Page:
I kept my Nico home with me throughout his middle school years, and he did great. He started to be his old happy self again, and his grades were getting better. Now in High school, he wanted to give traditional school another try, mostly for social reasons. He is averaging an A now, he has friends and has big goals for himself. 
I liked the home school program so much, in fact I extracted both of my daughters the following year. 
Yesterday, my second oldest, Nastassja (13), got for the 3rd time in a row the Dean's Honor List Award in the mail. Nastassja has ambitious plans about her future. They are not much different from my own dreams I had when I was a child. She has a great love for the arts, and is usually my first critic when I'm contemplating on new designs. 
That award is truly hers. She structures her day that declares openly to what is most important to her, which is: reading, writing, art, togetherness, the outdoors and prioritizes those things. TV and video games are not addicting anymore. We keep them at a minimum level.
I always tell my kids, that the key is to actively design the life that they want. There are no limits.
I think after all we made a positive change in our life, and my kids feel inspired instead of feeling criticized.

Here are a few tips on homeschooling: 

This may be a time of great transition for your young person—physically, emotionally, and spiritually. It can be a challenging age, but your child needs your affection, communication, and understanding even more than ever.
If you’re homeschooling, especially the middle school years can be some of the most challenging. 
Your child is maturing, growing, and changing, so be willing to be flexible in all areas of your relationship. Not permissive, flexible. Look for ways to praise, guide and validate your children as they mature. Look for areas where they can have control.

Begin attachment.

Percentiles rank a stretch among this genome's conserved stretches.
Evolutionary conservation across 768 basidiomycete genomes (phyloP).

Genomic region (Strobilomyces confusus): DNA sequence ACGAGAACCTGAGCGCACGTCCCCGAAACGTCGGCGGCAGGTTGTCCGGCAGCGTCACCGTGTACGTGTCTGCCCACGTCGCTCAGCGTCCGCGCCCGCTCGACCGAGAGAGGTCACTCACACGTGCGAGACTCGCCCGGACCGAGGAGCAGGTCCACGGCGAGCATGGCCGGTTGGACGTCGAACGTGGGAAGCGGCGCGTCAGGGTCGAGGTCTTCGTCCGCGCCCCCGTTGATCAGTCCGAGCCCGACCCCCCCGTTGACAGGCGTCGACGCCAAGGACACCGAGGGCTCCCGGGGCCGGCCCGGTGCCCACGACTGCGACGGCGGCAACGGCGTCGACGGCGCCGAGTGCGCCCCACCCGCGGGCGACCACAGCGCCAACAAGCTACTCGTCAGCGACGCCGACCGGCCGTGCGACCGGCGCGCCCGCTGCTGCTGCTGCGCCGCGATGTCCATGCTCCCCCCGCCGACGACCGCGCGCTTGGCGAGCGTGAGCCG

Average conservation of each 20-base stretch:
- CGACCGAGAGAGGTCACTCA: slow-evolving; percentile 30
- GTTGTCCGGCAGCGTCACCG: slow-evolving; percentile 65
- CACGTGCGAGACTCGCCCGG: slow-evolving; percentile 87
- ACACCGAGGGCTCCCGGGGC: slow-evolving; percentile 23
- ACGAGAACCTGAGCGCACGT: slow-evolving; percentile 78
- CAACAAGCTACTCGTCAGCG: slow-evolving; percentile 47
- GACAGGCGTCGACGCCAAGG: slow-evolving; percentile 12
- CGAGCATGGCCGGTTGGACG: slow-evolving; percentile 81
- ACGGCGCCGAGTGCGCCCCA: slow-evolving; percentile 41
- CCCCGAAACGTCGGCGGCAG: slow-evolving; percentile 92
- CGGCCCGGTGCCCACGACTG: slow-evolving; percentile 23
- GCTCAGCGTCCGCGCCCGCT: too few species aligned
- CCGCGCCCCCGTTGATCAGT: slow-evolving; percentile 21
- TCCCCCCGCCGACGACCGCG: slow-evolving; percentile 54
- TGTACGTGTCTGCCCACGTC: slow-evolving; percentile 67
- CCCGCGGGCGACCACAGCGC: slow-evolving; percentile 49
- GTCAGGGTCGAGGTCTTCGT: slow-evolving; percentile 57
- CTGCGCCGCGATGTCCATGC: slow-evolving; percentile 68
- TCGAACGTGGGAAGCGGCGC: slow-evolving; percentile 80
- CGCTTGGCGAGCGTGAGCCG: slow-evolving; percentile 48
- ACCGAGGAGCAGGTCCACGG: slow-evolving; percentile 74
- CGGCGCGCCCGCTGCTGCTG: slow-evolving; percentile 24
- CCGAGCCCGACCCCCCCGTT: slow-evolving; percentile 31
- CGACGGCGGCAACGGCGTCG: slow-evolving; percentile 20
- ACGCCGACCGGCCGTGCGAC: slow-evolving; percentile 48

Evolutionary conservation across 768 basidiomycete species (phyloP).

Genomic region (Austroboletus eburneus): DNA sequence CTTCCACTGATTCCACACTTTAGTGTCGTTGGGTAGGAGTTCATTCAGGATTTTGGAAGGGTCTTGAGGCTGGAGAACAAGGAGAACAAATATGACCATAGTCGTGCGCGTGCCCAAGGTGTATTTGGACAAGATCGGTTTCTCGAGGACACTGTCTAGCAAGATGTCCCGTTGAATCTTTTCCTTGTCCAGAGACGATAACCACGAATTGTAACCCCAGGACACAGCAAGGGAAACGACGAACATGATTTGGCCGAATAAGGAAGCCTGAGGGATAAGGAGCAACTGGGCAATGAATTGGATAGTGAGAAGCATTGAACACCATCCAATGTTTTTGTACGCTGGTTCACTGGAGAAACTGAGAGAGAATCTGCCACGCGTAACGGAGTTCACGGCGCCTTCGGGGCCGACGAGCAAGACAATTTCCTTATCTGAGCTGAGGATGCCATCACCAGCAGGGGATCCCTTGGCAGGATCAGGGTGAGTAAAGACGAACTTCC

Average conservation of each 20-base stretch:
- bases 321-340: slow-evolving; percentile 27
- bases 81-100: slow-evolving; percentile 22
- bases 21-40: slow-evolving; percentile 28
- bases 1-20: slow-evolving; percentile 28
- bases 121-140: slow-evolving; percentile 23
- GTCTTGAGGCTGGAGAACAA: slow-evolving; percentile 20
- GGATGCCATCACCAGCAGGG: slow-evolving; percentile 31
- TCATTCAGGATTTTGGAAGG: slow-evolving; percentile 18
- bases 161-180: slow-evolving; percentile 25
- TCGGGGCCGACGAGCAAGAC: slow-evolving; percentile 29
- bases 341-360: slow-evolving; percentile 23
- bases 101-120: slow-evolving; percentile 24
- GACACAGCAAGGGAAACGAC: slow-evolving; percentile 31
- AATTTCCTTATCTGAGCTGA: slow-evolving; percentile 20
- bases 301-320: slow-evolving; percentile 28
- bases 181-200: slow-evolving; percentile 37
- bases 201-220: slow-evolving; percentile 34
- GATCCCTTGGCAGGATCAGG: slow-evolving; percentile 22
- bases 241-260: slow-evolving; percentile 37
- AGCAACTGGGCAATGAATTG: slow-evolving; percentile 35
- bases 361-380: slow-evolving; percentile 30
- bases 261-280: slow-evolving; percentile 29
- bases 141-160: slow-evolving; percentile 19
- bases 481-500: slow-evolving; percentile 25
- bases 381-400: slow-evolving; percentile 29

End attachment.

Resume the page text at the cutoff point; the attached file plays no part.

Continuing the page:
Remember that you are modeling for your children not only how to grow, change, learn, make, and do, but how to build a support system for yourself. That support system includes your environment, your habits, your routines, and your relationships.

If your children grow up in a family that loves books and reading that loves the outdoors, that values making and creating, those things will shape their day, their week, and their life.

Your values determine how you live your everyday life. You set the example with the choices you make in your daily life. 
A child who is allowed to dig his hands into learning knows that his ideas are valued — not only valued, but absolutely essential. There will be no learning until he/she grabs hold and sees what can be done with this chunk of life in front of him/her.

 By showing them the skills and tools of learning, then dictating how to use them, and   mentoring them so they can take over immediately and start apprenticing as makers, doers, creators, explorers, and thinkers.

Show them how to actively design their life that they want, and that everything is possible.

I would love to hear your thoughts. Please leave me a reply here on this blog space.

xo, Diana

1 comment:

  1. Elisabeth EMarch 28, 2013